Baseball’s First “All-Star” Game

Baseball’s First “All-Star” Game – By Daniel Sheridan

It’s our game . . . it has the snap, go, fling of the American atmosphere; it belongs as much to our institutions, fits into them as significantly as our Constitution’s laws . . .” – Walt Whitman

The game of baseball started taking shape in the 1840s when a volunteer firefighter and bank clerk named Alexander Joy Cartwright together with some of his buddies formed the New York Knickerbockers Baseball Club. Cartwright invented the rules which made the game what we know it to be today; the diamond shape field, foul lines, and other features.

On June 19th, 1846, the Knickerbockers played a group of Cricket Players for what is considered by many to be the first Baseball game in history. The Knickerbockers were clobbered 23-1. The game took off after this. Men from all sorts of trades formed teams.

The game became so popular that a December 1858 issue of The New York Mercury declared Baseball to be, “The National Past-Time.”

There were over 50 clubs in the New York area alone by 1858. Special trains took people to and from the games. A rivalry developed between the Brooklyn and New York teams. Leaders of Brooklyn teams challenged the New Yorkers to a game. Then each city chose their best players to play in what would become the first all-star game.

It took place on this day, July 20th, 1858. Over four thousand people attended. It was also the first game with a cover charge, 50-cents! New York won 22-18.

After the All-Star Game, Baseball only got bigger. Not even the Civil War could slow its progress as soldiers played it on battle fields between enemy engagements. After the war, peaceful parks throughout the country were scenes of great games.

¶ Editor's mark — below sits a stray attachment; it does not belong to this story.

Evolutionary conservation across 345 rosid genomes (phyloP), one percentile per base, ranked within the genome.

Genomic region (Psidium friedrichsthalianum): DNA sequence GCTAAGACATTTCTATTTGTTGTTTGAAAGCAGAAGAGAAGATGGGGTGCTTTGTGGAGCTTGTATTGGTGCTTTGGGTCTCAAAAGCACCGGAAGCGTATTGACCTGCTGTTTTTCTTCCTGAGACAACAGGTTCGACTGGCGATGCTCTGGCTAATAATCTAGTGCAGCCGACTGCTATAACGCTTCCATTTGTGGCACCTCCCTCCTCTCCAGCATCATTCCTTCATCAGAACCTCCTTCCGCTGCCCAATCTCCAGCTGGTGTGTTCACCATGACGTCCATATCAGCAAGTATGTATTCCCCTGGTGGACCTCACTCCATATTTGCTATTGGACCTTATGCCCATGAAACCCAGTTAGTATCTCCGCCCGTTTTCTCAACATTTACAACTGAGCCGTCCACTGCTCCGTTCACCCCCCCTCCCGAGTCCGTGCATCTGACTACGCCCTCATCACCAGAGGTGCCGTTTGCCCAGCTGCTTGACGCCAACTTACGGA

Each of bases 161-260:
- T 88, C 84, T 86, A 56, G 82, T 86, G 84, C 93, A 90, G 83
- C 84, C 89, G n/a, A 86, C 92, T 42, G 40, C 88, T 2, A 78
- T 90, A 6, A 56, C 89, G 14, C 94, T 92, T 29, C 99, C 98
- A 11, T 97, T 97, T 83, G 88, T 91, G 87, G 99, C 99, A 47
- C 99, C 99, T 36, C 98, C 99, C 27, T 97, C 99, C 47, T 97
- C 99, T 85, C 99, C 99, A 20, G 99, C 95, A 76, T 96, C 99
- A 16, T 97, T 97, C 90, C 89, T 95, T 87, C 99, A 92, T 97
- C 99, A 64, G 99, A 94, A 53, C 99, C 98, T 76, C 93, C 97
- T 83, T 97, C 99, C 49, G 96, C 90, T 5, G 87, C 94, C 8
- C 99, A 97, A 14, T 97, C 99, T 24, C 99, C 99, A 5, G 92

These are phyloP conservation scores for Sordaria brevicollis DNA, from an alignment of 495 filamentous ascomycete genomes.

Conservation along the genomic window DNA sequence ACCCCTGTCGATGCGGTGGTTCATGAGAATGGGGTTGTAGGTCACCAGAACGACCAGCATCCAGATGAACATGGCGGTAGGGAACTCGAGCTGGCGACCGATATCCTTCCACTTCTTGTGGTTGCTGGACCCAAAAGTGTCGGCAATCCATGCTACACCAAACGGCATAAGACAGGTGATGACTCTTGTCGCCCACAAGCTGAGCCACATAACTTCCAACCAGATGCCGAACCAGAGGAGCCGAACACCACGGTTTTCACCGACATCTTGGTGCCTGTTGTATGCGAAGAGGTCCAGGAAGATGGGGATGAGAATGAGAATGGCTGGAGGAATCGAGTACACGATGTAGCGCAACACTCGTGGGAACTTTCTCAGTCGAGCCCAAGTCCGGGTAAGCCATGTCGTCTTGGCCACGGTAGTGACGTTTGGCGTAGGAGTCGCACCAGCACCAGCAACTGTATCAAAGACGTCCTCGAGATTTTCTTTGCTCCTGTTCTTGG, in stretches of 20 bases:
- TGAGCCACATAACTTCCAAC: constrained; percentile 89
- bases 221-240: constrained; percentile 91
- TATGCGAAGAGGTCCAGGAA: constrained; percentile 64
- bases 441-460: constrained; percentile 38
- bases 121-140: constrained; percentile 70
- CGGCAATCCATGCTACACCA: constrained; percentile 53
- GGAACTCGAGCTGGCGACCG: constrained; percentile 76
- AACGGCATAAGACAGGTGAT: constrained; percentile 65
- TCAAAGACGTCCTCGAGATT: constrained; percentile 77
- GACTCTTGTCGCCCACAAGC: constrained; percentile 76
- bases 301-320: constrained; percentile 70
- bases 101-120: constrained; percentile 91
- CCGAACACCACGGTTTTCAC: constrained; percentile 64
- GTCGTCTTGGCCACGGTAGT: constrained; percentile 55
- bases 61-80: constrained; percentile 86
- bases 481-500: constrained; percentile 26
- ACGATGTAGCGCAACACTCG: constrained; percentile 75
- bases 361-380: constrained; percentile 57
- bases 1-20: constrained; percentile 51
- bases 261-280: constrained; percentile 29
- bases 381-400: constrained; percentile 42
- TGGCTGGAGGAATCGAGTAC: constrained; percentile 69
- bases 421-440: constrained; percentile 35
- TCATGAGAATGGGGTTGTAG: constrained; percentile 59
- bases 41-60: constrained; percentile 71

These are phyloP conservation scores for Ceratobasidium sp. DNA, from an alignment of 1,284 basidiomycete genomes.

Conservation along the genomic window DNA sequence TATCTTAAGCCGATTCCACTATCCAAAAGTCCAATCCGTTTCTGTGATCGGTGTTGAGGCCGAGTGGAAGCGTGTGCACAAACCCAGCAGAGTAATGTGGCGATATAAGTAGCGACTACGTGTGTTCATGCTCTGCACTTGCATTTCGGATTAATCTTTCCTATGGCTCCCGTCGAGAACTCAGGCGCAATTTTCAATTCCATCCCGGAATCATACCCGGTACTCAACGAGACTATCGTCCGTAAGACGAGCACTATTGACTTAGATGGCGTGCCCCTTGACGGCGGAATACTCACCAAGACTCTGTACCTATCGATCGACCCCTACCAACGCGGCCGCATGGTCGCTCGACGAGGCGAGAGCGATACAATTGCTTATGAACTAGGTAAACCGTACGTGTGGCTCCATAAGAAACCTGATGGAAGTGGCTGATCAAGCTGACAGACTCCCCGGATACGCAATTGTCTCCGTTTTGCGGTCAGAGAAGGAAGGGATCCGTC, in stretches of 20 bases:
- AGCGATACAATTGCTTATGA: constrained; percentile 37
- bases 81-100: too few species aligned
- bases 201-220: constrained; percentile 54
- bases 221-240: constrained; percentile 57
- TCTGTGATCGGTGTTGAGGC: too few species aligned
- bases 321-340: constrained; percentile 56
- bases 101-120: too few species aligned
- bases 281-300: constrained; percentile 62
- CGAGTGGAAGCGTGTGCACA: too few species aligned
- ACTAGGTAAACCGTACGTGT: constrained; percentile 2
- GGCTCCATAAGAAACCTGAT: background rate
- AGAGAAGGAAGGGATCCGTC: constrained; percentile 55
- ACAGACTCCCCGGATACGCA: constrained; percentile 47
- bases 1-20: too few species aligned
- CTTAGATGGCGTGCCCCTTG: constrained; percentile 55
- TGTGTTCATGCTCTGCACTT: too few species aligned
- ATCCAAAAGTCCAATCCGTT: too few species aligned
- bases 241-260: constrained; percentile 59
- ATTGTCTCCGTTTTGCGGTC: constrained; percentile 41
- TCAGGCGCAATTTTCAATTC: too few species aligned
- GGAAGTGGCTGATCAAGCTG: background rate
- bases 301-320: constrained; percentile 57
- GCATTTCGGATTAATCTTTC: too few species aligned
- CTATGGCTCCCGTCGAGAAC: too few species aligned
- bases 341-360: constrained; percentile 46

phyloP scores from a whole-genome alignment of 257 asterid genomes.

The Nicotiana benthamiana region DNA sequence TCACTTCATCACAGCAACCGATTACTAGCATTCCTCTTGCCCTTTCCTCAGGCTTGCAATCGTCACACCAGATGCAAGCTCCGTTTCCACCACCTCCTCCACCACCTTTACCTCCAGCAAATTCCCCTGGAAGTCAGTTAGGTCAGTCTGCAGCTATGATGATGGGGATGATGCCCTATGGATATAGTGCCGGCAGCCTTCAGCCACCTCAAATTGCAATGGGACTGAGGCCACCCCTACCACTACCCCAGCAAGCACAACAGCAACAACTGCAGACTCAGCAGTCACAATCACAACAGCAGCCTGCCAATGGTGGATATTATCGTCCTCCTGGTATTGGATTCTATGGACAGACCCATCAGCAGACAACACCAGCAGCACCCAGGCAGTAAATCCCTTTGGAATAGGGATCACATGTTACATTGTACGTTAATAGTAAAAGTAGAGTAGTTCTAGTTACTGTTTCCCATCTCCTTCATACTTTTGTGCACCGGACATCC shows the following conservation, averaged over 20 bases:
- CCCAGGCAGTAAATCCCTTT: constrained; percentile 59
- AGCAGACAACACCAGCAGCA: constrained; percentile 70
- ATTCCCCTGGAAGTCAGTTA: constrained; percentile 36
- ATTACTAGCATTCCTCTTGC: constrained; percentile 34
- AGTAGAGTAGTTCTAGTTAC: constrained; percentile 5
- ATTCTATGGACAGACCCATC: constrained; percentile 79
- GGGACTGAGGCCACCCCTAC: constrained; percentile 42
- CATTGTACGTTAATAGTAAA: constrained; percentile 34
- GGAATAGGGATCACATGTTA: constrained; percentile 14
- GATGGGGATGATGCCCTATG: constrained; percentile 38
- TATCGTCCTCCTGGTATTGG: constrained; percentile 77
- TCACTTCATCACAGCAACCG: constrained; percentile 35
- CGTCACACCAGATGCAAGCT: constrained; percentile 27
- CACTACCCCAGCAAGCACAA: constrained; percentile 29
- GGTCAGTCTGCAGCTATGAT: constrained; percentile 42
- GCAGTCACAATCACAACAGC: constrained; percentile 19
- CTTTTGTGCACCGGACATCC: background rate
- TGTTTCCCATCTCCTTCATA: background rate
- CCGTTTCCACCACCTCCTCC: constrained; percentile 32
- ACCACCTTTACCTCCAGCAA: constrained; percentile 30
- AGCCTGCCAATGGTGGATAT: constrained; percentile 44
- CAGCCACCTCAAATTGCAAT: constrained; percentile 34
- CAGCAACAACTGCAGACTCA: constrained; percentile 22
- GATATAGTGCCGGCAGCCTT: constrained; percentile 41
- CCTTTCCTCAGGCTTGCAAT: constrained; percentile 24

The history of baseball mirrors the history and spirit of the United States in many ways:

“Baseball has the qualities and narratives America has: Competition, spirit, joking, intellectualism, labor unions, management, gimmicks, promotion, fools, heroes, segregation, de-segregation, crooks, pride, unity of town and country, etc… It’s America!”

“One of the most appealing things about Baseball is that it highlights the individual like no other game does. Each individual has his specific place on the field; each individual has his turn at bat. In other sports you can go continually to your best guy. Babe Ruth still only batted once every nine times. So it’s the individual within the context of the group. And the individual is highlighted, but in the end his performance means nothing outside the group, outside the community.” — Both quotes from the Documentary, Baseball, by Ken Burns.

Baseball is America!



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